This film was truly a labour of love for the director Rupert Everett, who also wrote the screenplay and plays Oscar Wilde. Some of you may have seen the Imagine earlier this year, which followed Everett over a period of five years, trying to raise the money to make the film and then, finally, making it. Imagine joined Everett halfway through his epic journey to make it. The programme followed Everett from his onstage triumph playing Oscar in The Judas Kiss in the West End in 2012, through numerous false starts and setbacks. Now that it has finally be released it has the seal of approval from Merlin Holland, Wilde’s only grandchild and an expert on the writer, who told the Guardian: ‘I found myself terribly moved by the film’.
The last days of Oscar Wilde, and the ghosts that haunted them, are vividly evoked. Everett gives a career defining performance as Wilde, physically and emotionally embodying the literary genius as he lives out his last days in exile in Europe. His body ailing and heavy, his mind spinning, he survives by falling back on the flamboyant irony and brilliant wit that defined him. As the film travels through Wilde’s final act and journeys through England, France and Italy, desire and loyalty face off, the transience of lust is laid bare, and the true riches of love are revealed.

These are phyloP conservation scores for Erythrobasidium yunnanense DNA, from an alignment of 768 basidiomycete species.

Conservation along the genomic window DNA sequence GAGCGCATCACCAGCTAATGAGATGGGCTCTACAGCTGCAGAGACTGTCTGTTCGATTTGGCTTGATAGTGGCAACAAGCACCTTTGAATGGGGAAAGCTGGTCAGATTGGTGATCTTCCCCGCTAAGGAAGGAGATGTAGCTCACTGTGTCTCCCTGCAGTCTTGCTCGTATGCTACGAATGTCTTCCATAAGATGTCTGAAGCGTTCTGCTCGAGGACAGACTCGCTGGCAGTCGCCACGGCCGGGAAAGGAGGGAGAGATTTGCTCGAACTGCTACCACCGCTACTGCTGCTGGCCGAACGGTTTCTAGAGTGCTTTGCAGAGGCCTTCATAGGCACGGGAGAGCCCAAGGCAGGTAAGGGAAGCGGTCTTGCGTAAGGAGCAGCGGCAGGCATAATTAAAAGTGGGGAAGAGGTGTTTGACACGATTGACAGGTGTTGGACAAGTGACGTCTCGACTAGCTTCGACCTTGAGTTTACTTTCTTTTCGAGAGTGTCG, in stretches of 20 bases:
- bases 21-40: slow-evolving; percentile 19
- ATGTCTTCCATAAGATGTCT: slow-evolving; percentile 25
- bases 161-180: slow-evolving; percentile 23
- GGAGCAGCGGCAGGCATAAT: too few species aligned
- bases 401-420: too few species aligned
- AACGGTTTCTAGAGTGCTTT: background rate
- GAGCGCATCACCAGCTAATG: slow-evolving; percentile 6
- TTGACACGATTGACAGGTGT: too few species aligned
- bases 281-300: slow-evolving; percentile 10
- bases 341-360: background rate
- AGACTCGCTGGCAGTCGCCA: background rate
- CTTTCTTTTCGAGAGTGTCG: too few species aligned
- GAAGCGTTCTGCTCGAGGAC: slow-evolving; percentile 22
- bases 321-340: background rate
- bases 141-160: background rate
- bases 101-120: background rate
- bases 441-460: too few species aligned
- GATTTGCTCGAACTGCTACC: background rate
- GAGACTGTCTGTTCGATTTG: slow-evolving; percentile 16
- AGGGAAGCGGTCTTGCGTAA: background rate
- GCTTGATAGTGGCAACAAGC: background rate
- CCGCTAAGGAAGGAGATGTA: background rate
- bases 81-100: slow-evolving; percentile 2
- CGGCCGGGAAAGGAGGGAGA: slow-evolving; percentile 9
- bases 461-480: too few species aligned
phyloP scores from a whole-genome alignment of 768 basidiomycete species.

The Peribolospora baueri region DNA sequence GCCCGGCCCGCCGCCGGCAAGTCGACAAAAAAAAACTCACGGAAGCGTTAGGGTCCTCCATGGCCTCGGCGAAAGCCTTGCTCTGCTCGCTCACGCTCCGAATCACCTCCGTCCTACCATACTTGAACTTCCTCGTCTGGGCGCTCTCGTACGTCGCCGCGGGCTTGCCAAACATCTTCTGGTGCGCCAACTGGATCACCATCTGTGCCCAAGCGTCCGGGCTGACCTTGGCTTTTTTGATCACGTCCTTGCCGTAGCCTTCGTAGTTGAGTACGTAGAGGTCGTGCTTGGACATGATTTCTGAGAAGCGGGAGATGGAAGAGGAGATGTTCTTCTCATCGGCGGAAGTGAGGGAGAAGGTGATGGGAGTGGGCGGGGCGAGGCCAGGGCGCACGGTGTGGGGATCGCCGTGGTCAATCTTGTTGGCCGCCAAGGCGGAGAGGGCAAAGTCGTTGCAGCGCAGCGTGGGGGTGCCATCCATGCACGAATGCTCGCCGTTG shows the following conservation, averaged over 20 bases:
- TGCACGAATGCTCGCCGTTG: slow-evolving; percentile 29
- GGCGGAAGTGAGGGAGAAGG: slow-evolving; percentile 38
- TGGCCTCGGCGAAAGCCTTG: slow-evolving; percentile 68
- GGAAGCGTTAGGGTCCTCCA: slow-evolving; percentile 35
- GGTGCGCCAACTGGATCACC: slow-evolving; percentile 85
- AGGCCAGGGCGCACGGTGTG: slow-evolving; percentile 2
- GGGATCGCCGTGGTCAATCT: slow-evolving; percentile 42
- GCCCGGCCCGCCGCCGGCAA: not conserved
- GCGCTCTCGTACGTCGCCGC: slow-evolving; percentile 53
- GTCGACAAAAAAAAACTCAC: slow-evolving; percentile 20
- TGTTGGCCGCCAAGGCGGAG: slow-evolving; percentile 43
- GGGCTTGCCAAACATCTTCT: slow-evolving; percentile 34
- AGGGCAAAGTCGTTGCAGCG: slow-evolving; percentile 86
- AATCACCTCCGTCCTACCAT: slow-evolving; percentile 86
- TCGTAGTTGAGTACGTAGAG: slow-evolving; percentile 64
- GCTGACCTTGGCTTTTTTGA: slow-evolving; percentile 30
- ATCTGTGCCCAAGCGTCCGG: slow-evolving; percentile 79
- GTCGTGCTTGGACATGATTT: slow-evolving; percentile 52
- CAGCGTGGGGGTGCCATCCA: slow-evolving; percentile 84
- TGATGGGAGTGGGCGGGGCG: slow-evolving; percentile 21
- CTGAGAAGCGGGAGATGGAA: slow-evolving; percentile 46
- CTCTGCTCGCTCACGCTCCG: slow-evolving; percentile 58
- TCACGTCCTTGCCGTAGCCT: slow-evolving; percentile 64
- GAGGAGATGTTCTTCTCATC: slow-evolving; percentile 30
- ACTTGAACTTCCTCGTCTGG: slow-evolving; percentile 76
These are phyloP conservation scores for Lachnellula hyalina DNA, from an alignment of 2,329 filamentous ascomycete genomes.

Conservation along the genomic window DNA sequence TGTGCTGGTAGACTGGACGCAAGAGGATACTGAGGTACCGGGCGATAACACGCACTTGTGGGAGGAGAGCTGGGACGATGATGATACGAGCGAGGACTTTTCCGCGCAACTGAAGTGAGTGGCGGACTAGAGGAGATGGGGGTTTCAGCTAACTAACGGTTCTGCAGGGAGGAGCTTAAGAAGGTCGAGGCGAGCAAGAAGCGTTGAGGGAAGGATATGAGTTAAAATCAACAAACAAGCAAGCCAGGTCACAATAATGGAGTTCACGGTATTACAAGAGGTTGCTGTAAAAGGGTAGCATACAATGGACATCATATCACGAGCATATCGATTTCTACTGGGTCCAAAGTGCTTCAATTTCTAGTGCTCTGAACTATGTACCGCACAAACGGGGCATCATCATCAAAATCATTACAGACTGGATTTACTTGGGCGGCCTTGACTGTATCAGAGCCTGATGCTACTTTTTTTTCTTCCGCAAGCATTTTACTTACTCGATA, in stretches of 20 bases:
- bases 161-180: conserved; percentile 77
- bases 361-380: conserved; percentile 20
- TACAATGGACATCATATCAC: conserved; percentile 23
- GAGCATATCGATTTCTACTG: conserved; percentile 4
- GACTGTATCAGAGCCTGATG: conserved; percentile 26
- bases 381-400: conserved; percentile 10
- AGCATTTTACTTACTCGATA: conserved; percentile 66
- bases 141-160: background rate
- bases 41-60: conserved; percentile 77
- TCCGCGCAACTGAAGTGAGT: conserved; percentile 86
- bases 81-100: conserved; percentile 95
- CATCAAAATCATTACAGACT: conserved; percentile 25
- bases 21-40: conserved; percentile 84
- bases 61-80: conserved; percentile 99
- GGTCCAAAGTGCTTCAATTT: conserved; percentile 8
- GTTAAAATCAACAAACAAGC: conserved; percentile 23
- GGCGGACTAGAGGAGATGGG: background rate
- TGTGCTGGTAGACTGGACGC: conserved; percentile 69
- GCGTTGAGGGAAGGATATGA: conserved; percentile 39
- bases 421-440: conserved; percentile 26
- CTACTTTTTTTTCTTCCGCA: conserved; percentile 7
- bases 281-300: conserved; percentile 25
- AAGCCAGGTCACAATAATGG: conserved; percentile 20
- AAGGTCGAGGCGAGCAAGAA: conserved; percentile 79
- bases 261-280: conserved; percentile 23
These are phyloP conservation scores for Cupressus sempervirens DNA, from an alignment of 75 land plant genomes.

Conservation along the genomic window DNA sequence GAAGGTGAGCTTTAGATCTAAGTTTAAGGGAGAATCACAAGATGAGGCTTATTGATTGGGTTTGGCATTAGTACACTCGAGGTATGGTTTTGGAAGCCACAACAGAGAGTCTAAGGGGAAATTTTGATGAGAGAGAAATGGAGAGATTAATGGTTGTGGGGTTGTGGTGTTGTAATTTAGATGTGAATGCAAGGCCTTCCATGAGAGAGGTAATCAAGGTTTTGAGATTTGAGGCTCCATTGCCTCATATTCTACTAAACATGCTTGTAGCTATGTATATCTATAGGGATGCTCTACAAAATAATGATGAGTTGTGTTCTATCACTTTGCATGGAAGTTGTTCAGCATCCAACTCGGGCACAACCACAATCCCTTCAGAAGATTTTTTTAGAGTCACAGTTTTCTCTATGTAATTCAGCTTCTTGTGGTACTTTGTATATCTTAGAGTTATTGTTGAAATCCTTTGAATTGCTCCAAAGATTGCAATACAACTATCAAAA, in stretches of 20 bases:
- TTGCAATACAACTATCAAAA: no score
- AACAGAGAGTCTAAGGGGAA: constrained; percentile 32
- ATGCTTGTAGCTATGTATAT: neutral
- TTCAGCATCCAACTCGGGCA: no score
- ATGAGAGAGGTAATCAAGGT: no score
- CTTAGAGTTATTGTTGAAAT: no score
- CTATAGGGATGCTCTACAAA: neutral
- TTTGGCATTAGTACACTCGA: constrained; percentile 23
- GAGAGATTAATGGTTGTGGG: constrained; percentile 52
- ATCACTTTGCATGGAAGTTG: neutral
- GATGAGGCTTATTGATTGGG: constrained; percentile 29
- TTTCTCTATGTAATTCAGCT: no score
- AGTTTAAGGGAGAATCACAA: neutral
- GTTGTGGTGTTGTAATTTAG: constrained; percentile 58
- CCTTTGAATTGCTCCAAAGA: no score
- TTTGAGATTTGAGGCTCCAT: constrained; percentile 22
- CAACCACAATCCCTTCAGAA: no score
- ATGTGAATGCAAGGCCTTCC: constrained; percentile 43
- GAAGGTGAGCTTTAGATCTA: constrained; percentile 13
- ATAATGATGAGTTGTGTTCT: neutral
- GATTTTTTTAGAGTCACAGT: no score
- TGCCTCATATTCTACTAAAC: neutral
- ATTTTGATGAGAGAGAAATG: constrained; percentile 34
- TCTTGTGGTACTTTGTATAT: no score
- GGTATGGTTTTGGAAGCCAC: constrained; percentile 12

It’s a melancholy film, punctuated with flashes of that famous wit and the heartbreak of the fairy tale from which it takes its name. Colin Morgan’s Bosie, the gorgeous, callous aristocrat who led to Wilde’s downfall, provides a welcome shot of venom when he returns to his side. Using vignettes and flashback, we learn about his few loyal friends, his relationship with his wife and sons, which was devoted if impossible, and how he allowed Bosie to continue to destroy him. This occasionally slips into sentiment, but there are some stand-out scenes — Wilde singing The Boy I Love Is Up In The Gallery, for instance — and, of course, there are some terrific lines. ‘I am dying beyond my means,’ he will complain on his deathbed. As for Everett, he is terrific. His Wilde is not hagiographic; his Wilde is brilliant but also foolhardy, exploited but also wilfully self-destructive, funny but also pathetic. A sad film, but ravishingly so.
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Venue: William Loveless Hall